The corner of Berlin that became English for one sad day

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The Independent Football

Berlin is not a football city, not in the way Hamburg, Munich and the Ruhr towns are. As such it is more like Paris than Rome or London. But it has fallen in love with the Weltmeisterschaft. Boards advertising "WM fussball, LIVE" are outside every bar and café. I have watched games in the street outside a fire station, at an artificial beach, at a converted brewery, on the Fan Mile outside the Brandenberg Gate and in the courtyard which links the marvels of Potsdamer Platz and which has been turned into a temporary TV studio.

Yesterday I was in the Pfefferberg Sommergarten, a leafy venue in Prenzlauer Berg, a fashionable part of former East Berlin. Lined up in front of the big screen, drinking beer and eating Bratwurst, were predominantly Germans. The spot-kicks revealed many sympathetic to Portugal, but just as many, supplemented by the smattering of Englishmen, backed Sven Goran Eriksson's team.

"People might not believe it at home, but people here like the English, it's the Dutch they don't like," said Ben Mott-Heath, a 42-year-old carpenter from Falmouth who has lived in Berlin for nine years. Visual confirmation came from the sight of a German TV crew interviewing a fan wearing an England shirt, circa 1998, only to realise he was German.

Further Anglophilia came from Carsten Schulze, 40, a landscape gardener, who said: "I'm supporting England. I like England. I've been to Scotland several times. I've no connections with Portugal."

Manuela Venzel, a law student, said: "I want England to win because I want a Germany v England final. I only watch the World Cup and European Championship. And it is better to see it like this, on the big screens with friends, because then you can ignore the adverts and all the talk before the game and at half-time. That is for stupid people. Before one game they even interviewed the German team's baker."

Schulze added: "I'm not interested in football, but my girlfriend likes it and we like seeing the WM games. But I do not like all the commercialism. I hate Franz Beckenbauer. But when I was eight, and we won the WM in 1974, I loved him."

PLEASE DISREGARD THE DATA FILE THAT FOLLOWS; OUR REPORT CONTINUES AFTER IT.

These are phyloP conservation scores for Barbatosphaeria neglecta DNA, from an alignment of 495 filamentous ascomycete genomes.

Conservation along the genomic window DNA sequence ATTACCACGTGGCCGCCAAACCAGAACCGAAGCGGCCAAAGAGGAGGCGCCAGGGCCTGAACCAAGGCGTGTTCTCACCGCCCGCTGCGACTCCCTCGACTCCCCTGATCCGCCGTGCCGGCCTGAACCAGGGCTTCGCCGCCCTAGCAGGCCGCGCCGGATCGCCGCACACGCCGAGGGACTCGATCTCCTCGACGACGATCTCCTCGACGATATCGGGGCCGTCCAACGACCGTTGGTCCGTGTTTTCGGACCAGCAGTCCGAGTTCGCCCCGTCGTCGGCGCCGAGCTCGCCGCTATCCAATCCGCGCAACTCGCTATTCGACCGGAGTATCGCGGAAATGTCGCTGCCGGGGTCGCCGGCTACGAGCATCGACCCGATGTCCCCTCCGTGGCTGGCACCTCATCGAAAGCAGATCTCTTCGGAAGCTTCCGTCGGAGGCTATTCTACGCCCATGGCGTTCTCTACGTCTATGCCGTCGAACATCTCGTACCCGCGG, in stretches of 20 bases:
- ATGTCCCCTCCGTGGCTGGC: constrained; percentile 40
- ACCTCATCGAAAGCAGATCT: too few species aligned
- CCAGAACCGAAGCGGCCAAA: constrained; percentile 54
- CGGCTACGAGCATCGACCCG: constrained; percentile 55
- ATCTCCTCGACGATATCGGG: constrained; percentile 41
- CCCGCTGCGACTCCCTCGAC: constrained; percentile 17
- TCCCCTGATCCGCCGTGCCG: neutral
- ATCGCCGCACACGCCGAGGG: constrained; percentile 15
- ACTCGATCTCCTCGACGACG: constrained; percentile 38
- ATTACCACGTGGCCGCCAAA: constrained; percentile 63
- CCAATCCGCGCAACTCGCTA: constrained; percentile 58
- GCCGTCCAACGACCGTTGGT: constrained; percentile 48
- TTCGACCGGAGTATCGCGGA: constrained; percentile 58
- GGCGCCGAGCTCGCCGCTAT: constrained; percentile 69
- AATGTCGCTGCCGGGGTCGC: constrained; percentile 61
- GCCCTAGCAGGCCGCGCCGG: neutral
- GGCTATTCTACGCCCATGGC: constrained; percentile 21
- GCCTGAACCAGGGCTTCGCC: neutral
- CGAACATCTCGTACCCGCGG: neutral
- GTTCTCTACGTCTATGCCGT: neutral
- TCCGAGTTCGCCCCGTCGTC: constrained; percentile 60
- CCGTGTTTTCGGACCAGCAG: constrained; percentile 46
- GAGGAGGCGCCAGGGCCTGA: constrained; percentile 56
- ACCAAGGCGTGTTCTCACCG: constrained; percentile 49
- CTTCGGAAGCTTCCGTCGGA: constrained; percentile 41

English supporters have been rare in the capital. This is primarily because none of England's games have been played within 275 miles. Thus the smattering of English fans around me, few wearing replica shirts, were either expats like Mott-Heath, students, tourists or those who are more interested in watching the World Cup in general than England in particular.

"I've not done much work in the past month," Mott-Heath said. "I think living here I do feel more committed to England than I would be if I was at home. Being English is in the blood and at times like this you really feel it."

Nearby were French and Brazilian fans, and some from long-departed teams like Croatia. It was hard to remember that when West Germany hosted the World Cup in 1974 people living in these streets were unable to attend. A couple of streets away were buildings still pockmarked with bullet-holes from the Russian entry into Berlin in 1945. Preserved remnants of the Wall are also close by.

In the sunshine the right side of the screen was not easy to see, and now and again Joe Cole or Luis Figo would disappear into the whiteout and the English were left to interpret the German commentary. There was no need for translation, however, when Wayne Rooney was dismissed. There was a groan when the red card was raised, and a groan of a different kind from the men in the audience when the replay revealed why.

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